THE NIBBLE BLOG: Products, Recipes & Trends In Specialty Foods


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NEWS: Haagen-Dazs Downsizes Pints


The 16-ounce Haagen-Daz pint: soon to
be history.
Maybe no one noticed when yogurt when from 8 ounces to 6 ounces. But will Haagen-Dazs lovers take note when the iconic pint downsizes to 14 ounces, beginning in March, 2009? Faced with increasing cost of ingredients, many manufacturers must choose to raise prices or put less in the package. The superpremium ice cream brand has chosen to do the latter. The good news: Now when you eat that entire “pint” of Haagen-Daz, there will be fewer calories. The puzzlement: Next year, when you go to the store to buy a “pint” of Haagen-Daz, what do you properly call it? “Small container” could be confusing, as the company sells quarts, “pints” and dixie cups.Read our review of Haagen-Daz Reserve flavors, a NIBBLE Top Pick Of The Week.

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CONTEST: Win 4 Dozen Oysters

If you had four dozen live oysters would you return them to the sea? Make a Thanksgiving stuffing? Write a poem? Those are a just a few of the ideas submitted to the MarxFoods.com oyster contest. Marx Foods is an online specialty high-end food distributor of the finest epicurean products. Its location in Seattle puts it a mere shell’s throw away from Puget Sound, with access to Kumamoto, Olympia, Pacific and Virginica oysters (see THE NIBBLE’s Oyster Glossary for the difference).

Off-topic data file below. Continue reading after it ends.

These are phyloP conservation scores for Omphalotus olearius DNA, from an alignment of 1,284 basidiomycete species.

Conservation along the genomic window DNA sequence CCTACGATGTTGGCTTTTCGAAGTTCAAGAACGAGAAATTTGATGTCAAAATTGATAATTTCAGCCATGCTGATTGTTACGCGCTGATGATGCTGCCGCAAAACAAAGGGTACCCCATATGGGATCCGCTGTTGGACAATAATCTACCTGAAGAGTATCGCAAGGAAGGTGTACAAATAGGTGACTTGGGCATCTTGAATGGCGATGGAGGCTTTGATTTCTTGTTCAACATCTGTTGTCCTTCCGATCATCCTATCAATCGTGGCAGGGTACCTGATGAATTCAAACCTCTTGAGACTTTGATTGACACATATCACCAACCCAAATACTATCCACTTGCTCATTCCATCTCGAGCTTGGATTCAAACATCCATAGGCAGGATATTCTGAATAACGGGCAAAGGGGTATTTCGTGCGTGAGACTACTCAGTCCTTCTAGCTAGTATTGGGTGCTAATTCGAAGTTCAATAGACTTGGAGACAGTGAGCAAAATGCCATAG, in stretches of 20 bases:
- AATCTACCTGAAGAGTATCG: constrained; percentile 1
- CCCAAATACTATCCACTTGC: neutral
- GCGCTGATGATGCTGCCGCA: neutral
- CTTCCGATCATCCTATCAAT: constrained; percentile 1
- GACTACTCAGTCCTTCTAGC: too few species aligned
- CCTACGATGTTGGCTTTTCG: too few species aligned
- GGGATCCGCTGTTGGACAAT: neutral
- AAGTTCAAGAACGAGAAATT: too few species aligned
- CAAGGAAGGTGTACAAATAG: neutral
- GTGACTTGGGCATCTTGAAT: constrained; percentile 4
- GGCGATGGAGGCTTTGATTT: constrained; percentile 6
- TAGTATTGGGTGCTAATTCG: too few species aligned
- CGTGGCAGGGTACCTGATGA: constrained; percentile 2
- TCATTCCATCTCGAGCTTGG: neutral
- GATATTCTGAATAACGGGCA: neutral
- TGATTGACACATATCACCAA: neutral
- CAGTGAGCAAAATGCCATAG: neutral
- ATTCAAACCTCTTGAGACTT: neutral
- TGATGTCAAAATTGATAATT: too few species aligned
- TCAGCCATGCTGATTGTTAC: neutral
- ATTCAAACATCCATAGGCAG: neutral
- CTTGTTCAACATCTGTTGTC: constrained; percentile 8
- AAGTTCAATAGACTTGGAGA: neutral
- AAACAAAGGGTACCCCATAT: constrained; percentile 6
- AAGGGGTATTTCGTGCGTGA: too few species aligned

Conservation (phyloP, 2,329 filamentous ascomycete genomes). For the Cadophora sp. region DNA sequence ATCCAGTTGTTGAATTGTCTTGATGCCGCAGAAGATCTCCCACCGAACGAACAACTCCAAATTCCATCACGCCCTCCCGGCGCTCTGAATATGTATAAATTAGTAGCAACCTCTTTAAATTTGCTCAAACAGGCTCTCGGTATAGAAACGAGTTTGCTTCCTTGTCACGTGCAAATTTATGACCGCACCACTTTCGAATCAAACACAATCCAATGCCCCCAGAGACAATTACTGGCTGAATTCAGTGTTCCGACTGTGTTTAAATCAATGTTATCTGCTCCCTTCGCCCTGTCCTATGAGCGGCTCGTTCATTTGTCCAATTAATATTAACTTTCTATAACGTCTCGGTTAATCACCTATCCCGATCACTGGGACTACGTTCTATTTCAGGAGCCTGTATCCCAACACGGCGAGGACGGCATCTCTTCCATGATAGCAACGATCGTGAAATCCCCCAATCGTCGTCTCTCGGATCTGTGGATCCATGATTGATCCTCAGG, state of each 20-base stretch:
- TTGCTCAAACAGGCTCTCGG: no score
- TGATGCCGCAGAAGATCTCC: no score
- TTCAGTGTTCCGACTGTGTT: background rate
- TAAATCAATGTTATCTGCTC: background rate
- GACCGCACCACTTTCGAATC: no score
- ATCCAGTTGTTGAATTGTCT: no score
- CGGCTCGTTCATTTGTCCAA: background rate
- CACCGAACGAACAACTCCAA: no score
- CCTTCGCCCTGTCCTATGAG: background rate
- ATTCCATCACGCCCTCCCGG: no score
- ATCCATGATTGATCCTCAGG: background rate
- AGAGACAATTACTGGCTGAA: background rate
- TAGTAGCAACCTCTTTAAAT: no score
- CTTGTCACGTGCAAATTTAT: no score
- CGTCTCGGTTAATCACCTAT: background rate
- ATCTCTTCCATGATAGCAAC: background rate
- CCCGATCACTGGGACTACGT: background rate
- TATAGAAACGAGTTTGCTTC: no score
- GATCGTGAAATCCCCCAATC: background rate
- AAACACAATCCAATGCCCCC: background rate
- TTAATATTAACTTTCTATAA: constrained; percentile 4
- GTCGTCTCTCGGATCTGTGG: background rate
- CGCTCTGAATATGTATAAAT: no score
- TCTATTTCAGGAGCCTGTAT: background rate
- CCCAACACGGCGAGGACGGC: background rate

There are two ways to win: 1) Leave the best oyster-related comment at MarxFoods.com or 2) Refer the most contestants. Once the contest closes, the polls will be open October 21st through the 24th for the foodie community to vote on the finalists to determine a winner, who will be announced on Monday, October 27th. All ideas submitted can be viewed at the MarxFoods.com Blog.


Live Virginica Oysters from Marx Foods.

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PRODUCT REVIEW: Reveo Gourmet “Virtuoso” Marinator Electric Vacuum Tumbler


No time to marinate before grilling? Pity:
Food would taste so much better.
Solution: A Reveo Gourmet Marinator. It
marinates in just 10 minutes.
The original Reveo Gourmet Marivac was very popular. It was hand-operated with a pumping action, needing no electricity, so it could be used outdoors. It reduced marinating time from overnight (or days) to 10 minutes! Now, the effortless electric Virtuoso model eliminates the elbow grease. Food writer and cooking teacher Alissa Dicker Schreiber found the Virtuosoto be much more than a “marinating gadget.” It makes meats exceptionally juicy and “among the best” she’s ever eaten. It also uses less marinade, is easy to clean and is dishwasher-safe. It can hold a five-pound chicken or a family’s worth of steaks, cutlets or seafood. At $199.95, this is not a casual purchase—but is well worth it if you marinate frequently.
Let’s face it: A lot of us marinate our food at the last minute. We’re busy and hurried and forget to do it the night before—or simply don’t think about our next meal that far in advance. So we quickly sauce up our chicken, meat, fish or what-have-you mere minutes before cooking. Sure, the food usually emerges from the grill or pan with some marinade flavor cooked around its edges. But as a recent whirl with Virtuoso by Eastman’s Reveo Gourmet showed us, that doesn’t do marinating justice.